Opiate/Opioid Addiction Abuse & Dependence

Content Overview

Opiates are generally prescribed for the treatment of mild to moderate pain, but they are regularly abused for their sedative properties. However, this may also happen unintentionally, with those doing so being at risk of developing an addiction that will require a comprehensive treatment programme to enable them to regain control of their lives.

Opioids, or opiates, are typically prescribed by doctors to treat severe or chronic pain associated with certain medical conditions or following a surgical procedure. When used temporarily for the treatment of pain, opioids can be effective medications; however, when taken for longer than prescribed, or when abused, they can cause severe harm.

The use of opiates for chronic pain is not usually recommended because it can lead to drug abuse and dependence developing and, in many cases, a crippling addiction that can be difficult to overcome.

In fact, opiate addiction is a growing problem around the world, particularly in the US, where it has been described as an epidemic. A report in the Guardian newspaper has described the opioid epidemic in the US as a ‘national crisis’, with almost 100 people a day dying from overdoses of opioid drugs. Nevertheless, it is not just a problem for people in the US or here in the UK. In Nigeria, millions of people are struggling with an addiction to the opioid drug tramadol.

What Are Opiates & Why Are They So Addictive?

Opiates are drugs that can relieve severe pain; they do so by depressing the central nervous system. Opiate drugs are derived from opium, the chemical that originates in the poppy plant.

Opioids work in the same way as brain chemicals known as endorphins and act on receptors within the brain. These receptors are found in the part of the brain that is responsible for pain and pleasure.

Natural endorphins are released to fight pain and to induce feelings of pleasure. Opioids mimic natural endorphins, thus relieving pain but also inducing pleasure.

What most people do not realise, however, is that opioids have been created to be much more powerful than natural endorphins. The feelings of pleasure associated with opiate drugs can be very intense. It is these intense feelings of pleasure that can hijack the reward centre in the brain of some people, making them want to take the drug again to replicate the experience.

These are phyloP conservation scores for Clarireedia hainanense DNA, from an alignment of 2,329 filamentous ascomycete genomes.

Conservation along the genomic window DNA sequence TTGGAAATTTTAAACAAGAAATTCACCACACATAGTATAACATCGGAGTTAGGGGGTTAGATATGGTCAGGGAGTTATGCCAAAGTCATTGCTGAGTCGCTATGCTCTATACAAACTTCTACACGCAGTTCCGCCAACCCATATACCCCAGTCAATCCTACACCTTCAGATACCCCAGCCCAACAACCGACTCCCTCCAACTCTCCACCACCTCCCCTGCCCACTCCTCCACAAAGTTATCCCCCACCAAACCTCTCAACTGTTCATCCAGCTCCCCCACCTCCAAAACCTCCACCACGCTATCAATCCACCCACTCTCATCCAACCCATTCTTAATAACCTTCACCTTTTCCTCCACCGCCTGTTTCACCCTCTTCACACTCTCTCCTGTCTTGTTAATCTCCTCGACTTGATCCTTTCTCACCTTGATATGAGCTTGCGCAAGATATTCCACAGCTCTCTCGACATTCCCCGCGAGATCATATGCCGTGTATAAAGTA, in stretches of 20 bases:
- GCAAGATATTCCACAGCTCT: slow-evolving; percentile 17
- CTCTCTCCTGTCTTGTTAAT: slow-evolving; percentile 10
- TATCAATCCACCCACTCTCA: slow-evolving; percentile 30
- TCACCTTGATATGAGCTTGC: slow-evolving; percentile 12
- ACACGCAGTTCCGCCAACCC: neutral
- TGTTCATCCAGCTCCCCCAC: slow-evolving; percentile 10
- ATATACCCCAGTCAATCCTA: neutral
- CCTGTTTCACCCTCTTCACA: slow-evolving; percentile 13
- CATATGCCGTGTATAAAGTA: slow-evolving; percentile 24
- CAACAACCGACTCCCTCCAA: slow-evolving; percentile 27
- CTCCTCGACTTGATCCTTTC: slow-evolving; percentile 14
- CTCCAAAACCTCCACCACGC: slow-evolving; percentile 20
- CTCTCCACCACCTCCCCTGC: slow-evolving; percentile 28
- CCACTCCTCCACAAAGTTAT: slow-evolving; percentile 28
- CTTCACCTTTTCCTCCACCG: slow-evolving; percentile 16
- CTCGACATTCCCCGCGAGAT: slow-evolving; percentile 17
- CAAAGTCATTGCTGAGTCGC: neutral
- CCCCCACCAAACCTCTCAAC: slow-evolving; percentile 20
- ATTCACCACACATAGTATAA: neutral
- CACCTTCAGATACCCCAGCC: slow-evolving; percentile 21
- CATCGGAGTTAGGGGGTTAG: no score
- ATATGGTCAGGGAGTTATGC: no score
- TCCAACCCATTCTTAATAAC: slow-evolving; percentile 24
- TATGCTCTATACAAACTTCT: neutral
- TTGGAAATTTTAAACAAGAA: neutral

Nonetheless, taking opioids repeatedly can result in a tolerance to the effects. So, rather than recreating the intense feelings of pleasure, many individuals find that the experience is far less enjoyable than it once was. As the body becomes tolerant to the opioids, more of them will be needed to get the desired effects.

This often leads to a cycle of abuse and a subsequent physical dependence on the drug. When this happens, you are likely to experience withdrawal symptoms when trying to quit or even cut back on your use. To avoid the unpleasant symptoms associated with opioid use, you may need to take higher doses of the drug, which can then lead to a situation where you are unable to function normally without the medication. At this point, you will continue to abuse opiates even though doing so could be having a negative impact on your life.

Opiate Intended Use

Opiates were initially created to treat moderate to severe pain. In fact, opium has been used to treat pain for centuries, so modern medicine has harnessed various drugs derived from the poppy plant that are highly effective. As opiates are fast-acting and have a high efficacy for treating pain, they are commonly used following surgical procedures.

Opiates are also useful as a pain reliever for patients with conditions such as cancer and often form a key part in palliative care associated with terminal forms of the illness. They may also be useful for treating patients with degenerative conditions like rheumatoid arthritis.

Although some doctors have prescribed opiates for treating chronic pain associated with other medical conditions that are not terminal, such as back pain, headaches and fibromyalgia, for example, there is always the risk of physical dependence with long-term use of these drugs. It has therefore been recommended that opiates only be used for chronic non-cancer pain when other medications have proved to be ineffective.

Understanding the Opioid Crisis

Taking a look at the situation in the US, prescriptions of opioid medications increased dramatically between 1996 and 2002. In 2002, opioid drugs were said to be responsible for 5,000 deaths. In 2016, more than 42,000 people died from overdosing on opioids.

It started when I was in my early teens and I was struggling with knee problems. Eventually my parents took me to see a consultant and I ended up having surgery. I was put on small doses of prescription opiates which gradually increased in dose, that's when I became addicted. ( Nicki Hari )
Pain relief